wellington aurora dental


300 Wellington Street East, Aurora, ON L4G 1J5 I (905) 727-7043

Causes of Oral Cancer

June 23, 2015

Make no mistake, cancer is a scary thing. Each year it kills thousands of Canadians and drastically alters the lives of survivors. As a dentist I encounter cancer mostly in the mouth in the form of various oral cancers; it’s an unfortunate part of my job. Oral cancers are common in Canadians, and while serious, are also among the more preventable. Around 75 percent of oral cancers are linked to modifiable behaviours like tobacco use and excessive alcohol consumption.


Oral cancers originate in the tissues of the mouth, though they can also appear through metastasis (when cancer spreads between two areas of the body that aren’t directly connected). We identify oral cancers as painful lesions, often on the border of the tongue or the floor of the mouth, as well as on the lips, salivary glands and at the back of the throat.

Remember that everyone gets sores in their mouths from time to time, so it’s important not to panic if you find an ulcer in your mouth. However, if a lesion doesn’t heal after 14 days you should visit your dental professional for an evaluation.


Obvious causes of oral cancer include smoking cigarettes, cigars and pipes, as well as chewing tobacco. This risk comes down to more than 50 known carcinogens lurking in commercially available tobacco products. Studies in populations with alcohol abuse problems also correlate heavy alcohol use with different oral cancers, particularly if smoking is present.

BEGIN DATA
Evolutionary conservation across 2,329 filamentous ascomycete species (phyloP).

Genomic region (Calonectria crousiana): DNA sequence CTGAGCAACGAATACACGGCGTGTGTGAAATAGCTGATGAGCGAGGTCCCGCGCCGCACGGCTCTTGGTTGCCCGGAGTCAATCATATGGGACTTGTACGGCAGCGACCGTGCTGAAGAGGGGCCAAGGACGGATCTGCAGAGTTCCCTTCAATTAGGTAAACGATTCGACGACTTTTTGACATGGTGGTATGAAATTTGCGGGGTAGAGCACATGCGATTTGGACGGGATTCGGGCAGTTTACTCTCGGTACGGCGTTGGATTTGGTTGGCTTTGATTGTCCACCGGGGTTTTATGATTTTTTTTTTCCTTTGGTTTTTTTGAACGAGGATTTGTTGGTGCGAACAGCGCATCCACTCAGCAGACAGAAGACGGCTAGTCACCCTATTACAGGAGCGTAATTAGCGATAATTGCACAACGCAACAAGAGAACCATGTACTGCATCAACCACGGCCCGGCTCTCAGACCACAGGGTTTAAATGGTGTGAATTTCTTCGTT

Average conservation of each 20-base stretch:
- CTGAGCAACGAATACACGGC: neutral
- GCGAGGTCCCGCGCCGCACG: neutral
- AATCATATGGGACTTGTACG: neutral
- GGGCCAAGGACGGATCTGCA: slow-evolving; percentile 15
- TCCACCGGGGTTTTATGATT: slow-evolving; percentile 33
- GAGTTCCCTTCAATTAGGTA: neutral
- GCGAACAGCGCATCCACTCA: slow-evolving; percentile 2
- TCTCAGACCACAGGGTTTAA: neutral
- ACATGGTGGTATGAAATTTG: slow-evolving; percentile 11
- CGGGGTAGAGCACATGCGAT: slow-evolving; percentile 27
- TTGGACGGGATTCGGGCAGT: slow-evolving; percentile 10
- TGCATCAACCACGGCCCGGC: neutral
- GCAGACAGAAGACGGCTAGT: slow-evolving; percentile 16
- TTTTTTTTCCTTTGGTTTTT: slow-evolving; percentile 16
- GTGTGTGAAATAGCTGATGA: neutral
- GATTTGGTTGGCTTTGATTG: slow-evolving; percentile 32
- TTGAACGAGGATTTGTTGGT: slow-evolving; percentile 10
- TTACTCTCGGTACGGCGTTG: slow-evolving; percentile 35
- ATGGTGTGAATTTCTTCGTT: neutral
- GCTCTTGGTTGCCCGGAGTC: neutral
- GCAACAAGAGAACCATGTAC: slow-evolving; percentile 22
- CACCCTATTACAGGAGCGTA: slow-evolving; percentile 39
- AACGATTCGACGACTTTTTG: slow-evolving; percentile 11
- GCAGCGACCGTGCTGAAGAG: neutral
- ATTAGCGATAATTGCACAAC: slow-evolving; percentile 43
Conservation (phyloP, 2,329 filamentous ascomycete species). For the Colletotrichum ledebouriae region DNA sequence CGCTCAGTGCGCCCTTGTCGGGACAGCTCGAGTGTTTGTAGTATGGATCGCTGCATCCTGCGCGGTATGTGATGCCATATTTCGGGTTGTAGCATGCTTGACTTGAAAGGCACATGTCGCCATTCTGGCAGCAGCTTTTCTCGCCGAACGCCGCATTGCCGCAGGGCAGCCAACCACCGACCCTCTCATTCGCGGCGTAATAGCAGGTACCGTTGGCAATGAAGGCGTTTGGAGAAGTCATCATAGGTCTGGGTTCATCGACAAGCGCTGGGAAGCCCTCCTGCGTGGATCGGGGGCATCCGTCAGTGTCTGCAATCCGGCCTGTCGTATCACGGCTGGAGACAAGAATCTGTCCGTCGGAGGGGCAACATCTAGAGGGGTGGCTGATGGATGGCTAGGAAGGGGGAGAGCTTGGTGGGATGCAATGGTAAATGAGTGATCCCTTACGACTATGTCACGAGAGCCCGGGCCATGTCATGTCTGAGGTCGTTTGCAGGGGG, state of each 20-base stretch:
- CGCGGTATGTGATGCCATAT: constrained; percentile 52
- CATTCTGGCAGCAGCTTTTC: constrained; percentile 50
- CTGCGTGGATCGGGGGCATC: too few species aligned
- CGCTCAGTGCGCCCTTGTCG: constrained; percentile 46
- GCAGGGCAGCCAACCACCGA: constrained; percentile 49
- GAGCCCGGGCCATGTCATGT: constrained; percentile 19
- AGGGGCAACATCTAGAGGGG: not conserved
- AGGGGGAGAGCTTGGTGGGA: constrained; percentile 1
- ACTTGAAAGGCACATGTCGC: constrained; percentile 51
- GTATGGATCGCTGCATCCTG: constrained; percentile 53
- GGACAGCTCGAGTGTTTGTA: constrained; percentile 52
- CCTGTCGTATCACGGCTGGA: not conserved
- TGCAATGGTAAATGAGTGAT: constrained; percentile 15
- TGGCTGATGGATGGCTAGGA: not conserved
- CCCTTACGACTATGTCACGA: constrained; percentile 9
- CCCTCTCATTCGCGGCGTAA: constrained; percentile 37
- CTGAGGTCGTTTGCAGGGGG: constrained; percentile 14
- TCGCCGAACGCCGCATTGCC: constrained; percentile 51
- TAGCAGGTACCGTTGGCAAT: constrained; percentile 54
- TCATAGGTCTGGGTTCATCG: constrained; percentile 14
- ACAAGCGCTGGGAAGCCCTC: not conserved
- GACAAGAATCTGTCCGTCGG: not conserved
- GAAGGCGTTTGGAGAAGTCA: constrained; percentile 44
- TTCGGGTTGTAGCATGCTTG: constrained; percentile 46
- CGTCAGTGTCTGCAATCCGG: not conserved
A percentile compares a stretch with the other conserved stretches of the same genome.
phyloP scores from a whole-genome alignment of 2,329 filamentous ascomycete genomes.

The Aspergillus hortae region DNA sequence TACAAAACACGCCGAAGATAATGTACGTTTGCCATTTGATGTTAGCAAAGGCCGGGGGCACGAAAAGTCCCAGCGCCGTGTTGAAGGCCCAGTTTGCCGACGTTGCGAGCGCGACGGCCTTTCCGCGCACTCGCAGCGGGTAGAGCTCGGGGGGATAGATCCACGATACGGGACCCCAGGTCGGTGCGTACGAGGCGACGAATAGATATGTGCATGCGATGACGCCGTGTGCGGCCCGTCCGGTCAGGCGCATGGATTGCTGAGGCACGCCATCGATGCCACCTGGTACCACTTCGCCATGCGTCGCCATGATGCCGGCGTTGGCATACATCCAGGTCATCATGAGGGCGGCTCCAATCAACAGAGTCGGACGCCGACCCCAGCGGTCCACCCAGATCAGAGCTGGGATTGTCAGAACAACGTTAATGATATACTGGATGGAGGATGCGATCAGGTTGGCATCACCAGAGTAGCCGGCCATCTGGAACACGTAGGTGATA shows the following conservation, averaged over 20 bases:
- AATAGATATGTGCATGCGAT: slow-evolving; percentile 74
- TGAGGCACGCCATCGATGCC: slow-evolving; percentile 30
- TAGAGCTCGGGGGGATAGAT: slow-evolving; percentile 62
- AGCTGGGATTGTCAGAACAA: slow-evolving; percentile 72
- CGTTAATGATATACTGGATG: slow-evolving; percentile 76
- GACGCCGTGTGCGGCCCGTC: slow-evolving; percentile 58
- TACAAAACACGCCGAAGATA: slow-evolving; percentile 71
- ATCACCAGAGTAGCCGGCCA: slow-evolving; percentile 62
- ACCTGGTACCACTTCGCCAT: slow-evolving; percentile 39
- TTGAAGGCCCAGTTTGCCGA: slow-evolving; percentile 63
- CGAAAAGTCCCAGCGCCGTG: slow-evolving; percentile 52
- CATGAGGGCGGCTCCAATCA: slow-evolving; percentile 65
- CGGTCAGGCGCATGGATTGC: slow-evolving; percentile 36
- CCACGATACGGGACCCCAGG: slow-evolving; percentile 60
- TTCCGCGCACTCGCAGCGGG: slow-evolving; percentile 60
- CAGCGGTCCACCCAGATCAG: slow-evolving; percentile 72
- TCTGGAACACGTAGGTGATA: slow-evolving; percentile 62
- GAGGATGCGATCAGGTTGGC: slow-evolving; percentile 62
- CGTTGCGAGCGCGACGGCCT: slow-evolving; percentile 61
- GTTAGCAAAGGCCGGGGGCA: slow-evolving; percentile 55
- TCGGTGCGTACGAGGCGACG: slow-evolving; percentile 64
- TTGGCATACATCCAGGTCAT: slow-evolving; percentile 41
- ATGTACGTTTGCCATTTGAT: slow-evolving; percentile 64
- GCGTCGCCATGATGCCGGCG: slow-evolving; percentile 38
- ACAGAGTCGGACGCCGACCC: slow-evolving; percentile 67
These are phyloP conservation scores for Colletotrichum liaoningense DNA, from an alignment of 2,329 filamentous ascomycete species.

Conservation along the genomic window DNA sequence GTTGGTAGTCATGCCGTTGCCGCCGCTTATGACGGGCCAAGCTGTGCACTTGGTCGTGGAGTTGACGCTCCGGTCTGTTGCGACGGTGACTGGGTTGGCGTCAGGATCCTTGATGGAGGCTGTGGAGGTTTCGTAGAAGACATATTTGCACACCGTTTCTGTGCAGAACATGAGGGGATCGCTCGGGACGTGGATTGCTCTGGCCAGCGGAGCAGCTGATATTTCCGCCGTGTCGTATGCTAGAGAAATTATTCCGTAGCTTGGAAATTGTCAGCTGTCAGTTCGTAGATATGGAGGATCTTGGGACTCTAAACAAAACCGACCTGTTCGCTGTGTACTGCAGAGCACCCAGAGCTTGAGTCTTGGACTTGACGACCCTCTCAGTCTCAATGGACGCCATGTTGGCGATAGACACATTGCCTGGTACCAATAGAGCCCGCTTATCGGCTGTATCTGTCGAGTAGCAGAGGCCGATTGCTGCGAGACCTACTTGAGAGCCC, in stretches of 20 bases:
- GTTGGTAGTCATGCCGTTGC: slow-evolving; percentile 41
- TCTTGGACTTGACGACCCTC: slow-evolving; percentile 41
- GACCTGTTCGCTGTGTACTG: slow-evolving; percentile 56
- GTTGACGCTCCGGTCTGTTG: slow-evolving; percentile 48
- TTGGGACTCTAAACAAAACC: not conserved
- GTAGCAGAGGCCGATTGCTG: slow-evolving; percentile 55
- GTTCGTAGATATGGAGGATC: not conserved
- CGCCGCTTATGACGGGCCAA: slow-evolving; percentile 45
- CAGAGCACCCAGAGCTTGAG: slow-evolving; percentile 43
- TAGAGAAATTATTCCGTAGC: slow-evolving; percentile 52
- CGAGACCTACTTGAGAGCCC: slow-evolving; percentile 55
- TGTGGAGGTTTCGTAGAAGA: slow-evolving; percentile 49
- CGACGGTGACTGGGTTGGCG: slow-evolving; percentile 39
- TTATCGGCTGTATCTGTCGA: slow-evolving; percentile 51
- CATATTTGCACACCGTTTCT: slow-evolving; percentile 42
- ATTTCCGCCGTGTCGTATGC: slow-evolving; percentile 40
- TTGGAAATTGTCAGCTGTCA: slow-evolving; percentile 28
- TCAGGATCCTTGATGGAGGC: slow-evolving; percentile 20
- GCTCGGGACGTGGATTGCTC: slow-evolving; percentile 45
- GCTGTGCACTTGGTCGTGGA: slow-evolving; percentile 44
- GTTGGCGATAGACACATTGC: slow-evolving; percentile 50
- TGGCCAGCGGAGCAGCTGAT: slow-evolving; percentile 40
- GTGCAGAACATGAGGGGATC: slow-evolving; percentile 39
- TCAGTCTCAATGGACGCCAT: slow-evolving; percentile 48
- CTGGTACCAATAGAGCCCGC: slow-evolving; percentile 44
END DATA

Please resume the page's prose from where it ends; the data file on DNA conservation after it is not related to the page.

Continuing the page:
In different parts of the world, chewing substances like betel carries a strong risk of developing oral cancer. In India, where the practice is common, oral cancer represents roughly 40 percent of all cancers.

Men are close to two times more likely than women to contract oral cancer. While the risk is greater after the age of 40, I’ve started to see cases occur in younger people.


I recommend the same preventative measures to combat oral cancer that I advocate for protecting against gum disease and tooth decay:
  1. brush and floss your teeth daily
  2. see your dental professional regularly.
These methods are table stakes for good oral health.

If you identify yourself as being in an at risk category, I recommend the following:
  • If you’re a smoker, stop
  • If you drink heavily, consider reducing your consumption or quitting
  • Consider a diet rich in fruits and vegetables
  • Ask for a ViziLite oral cancer screening at our office. It only takes a few minutes and can be performed right after your regular appointment.
If you have any questions about oral cancer, the risks involved or how to prevent it, please get in touch with me at drpasha@wellingtonauroradental.com

Dr. Pasha Nasirzadeh, Wellington Aurora Dental

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